Did Notre Dame coach go too far during a recent f-bomb attack on national television?
Peter Finney, Jr., of the Clarion Herald newspaper in New Orleans, thinks so:
Just a pooch punt from the towering icon called “Touchdown Jesus” in athletic homage to Christ’s eternally upraised arms, Notre Dame football coach Brian Kelly, with bulging carotid arteries and a limited vocabulary heavily skewed to four-letter words beginning in “f” and “s,” is the poster child for Catholic coaches gone wild.
And for hypocrisy at the highest levels of Catholic academia.
Anyone with a DVR, a cable subscription to ESPN and even a rudimentary level of ESP could have predicted what might happen when Notre Dame hired Kelly in December 2009 from the hinterlands of Cincinnati to resurrect a moribund football program whose last national championship was in 1988, before the dawn of the cell phone.
It wasn’t a question of if Kelly would implode. It was a question of when.
At $3 million a year, Kelly’s fiduciary responsibility at Notre Dame is to win games and justify Notre Dame’s $15 million a year deal with NBC, which somehow has found the university still marketable despite its miserable on-field fortunes over the last quarter-century.
But in a 23-20 loss to South Florida to open the 2011 season, Kelly served notice that his irrational sideline demeanor in Cincinnati, which often flew below the radar because of the limited audience, apparently is hard-wired into his personality.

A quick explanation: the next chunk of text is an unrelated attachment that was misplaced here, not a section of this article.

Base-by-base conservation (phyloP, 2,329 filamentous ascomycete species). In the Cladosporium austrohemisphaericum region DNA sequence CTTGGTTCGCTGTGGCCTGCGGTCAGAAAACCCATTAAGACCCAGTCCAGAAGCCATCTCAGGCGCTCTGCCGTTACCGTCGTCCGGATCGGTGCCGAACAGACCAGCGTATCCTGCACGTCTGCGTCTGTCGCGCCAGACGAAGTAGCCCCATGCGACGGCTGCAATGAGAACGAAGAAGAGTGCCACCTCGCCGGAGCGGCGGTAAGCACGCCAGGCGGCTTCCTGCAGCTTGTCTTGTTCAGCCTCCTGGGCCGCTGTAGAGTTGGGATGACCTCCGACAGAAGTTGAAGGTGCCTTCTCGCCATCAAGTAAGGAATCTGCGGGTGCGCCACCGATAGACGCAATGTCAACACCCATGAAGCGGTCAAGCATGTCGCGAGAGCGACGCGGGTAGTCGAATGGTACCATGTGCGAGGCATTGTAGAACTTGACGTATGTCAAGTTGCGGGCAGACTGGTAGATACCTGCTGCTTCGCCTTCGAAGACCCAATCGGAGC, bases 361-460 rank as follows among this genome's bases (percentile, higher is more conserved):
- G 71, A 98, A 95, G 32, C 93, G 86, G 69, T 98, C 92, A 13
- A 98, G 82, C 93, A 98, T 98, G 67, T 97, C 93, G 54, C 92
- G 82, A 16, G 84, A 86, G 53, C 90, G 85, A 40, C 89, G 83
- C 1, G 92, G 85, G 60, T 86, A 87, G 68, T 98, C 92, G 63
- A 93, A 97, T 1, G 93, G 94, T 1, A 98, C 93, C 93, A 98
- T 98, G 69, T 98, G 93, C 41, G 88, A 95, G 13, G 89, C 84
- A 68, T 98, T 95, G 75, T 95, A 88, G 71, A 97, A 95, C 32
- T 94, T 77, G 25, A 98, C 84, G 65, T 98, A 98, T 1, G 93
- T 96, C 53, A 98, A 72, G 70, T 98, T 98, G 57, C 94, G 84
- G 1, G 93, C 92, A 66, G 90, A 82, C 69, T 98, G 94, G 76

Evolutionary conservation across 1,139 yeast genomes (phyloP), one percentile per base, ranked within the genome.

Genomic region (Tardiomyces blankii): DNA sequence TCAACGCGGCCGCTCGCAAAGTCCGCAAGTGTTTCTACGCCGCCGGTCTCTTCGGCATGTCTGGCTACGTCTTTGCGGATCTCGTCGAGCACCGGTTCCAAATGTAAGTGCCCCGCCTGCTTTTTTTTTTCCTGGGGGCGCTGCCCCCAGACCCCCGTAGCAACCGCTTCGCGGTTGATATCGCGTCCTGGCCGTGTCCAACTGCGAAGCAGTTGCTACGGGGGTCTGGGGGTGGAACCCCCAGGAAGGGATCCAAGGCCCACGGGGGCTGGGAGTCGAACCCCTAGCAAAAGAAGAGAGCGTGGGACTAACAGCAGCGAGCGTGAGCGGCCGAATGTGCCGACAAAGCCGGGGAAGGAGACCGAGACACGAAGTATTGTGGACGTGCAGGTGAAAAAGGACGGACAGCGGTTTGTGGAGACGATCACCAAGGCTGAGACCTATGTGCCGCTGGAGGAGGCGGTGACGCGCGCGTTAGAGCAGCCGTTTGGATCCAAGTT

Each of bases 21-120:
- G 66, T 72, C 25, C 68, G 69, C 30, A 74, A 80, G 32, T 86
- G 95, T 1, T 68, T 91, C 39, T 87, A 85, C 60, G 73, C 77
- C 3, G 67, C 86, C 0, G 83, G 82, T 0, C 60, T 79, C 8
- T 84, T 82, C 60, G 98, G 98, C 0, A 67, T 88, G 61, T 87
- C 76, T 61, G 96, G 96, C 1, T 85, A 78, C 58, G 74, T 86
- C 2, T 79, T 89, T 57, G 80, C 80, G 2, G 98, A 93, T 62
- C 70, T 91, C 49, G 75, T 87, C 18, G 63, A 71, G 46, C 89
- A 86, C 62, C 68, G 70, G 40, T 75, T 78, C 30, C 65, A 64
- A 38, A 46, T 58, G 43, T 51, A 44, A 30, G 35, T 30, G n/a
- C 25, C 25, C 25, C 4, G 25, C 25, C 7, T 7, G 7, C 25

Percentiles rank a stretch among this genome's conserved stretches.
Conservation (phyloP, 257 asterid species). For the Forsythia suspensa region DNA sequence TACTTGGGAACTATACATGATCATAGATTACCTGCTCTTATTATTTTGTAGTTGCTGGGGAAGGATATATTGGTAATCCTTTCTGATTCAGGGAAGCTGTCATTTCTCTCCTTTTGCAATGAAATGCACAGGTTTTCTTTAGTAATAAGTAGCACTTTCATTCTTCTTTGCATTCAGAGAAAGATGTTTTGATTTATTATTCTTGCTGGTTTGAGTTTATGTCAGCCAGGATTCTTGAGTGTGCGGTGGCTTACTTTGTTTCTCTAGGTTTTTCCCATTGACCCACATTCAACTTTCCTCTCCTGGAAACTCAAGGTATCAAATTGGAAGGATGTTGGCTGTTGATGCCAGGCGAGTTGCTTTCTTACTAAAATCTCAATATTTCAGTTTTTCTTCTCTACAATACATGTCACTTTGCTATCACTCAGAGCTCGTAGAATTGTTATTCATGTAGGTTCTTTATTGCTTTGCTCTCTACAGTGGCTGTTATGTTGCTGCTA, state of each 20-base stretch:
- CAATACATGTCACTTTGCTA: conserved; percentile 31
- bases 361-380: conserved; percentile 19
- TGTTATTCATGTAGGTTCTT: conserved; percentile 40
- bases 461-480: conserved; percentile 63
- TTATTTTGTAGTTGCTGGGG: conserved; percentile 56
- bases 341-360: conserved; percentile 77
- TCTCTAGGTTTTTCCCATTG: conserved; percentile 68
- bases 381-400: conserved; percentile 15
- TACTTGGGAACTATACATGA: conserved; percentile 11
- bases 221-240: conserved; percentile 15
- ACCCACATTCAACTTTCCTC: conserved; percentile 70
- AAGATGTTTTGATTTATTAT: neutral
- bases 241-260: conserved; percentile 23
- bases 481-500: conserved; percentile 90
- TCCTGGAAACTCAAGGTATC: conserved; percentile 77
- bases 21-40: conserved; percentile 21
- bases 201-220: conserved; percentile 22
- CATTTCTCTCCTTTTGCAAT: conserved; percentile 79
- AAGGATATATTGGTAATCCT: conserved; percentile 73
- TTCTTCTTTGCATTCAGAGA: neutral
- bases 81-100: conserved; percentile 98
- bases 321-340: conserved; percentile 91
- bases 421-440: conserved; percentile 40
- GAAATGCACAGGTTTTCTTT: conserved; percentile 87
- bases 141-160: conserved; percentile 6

In a series of sideline rants that would have made even George Carlin blush, Kelly spewed four-letter words at his quarterback who threw a red-zone interception. NBC’s cameras caught everything, as ABC used to say, “up close and personal.” No lip reading was necessary.
OK, so what’s the big deal? Aren’t these 18- to 22-year-old athletes big enough and tough enough to accept abusive language from a coach – foul-mouthed tirades they’ve probably heard since high school – and simply move on?
That’s not the fundamental question and totally misses the point, says Edmund Rice Christian Brother John Casey, a former secondary schools executive with the National Catholic Educational Association who now lives in New Orleans after having spent many years as principal of Rice High School in Central Harlem.
“We are an incarnational faith,” Brother John said. “How we act counts.”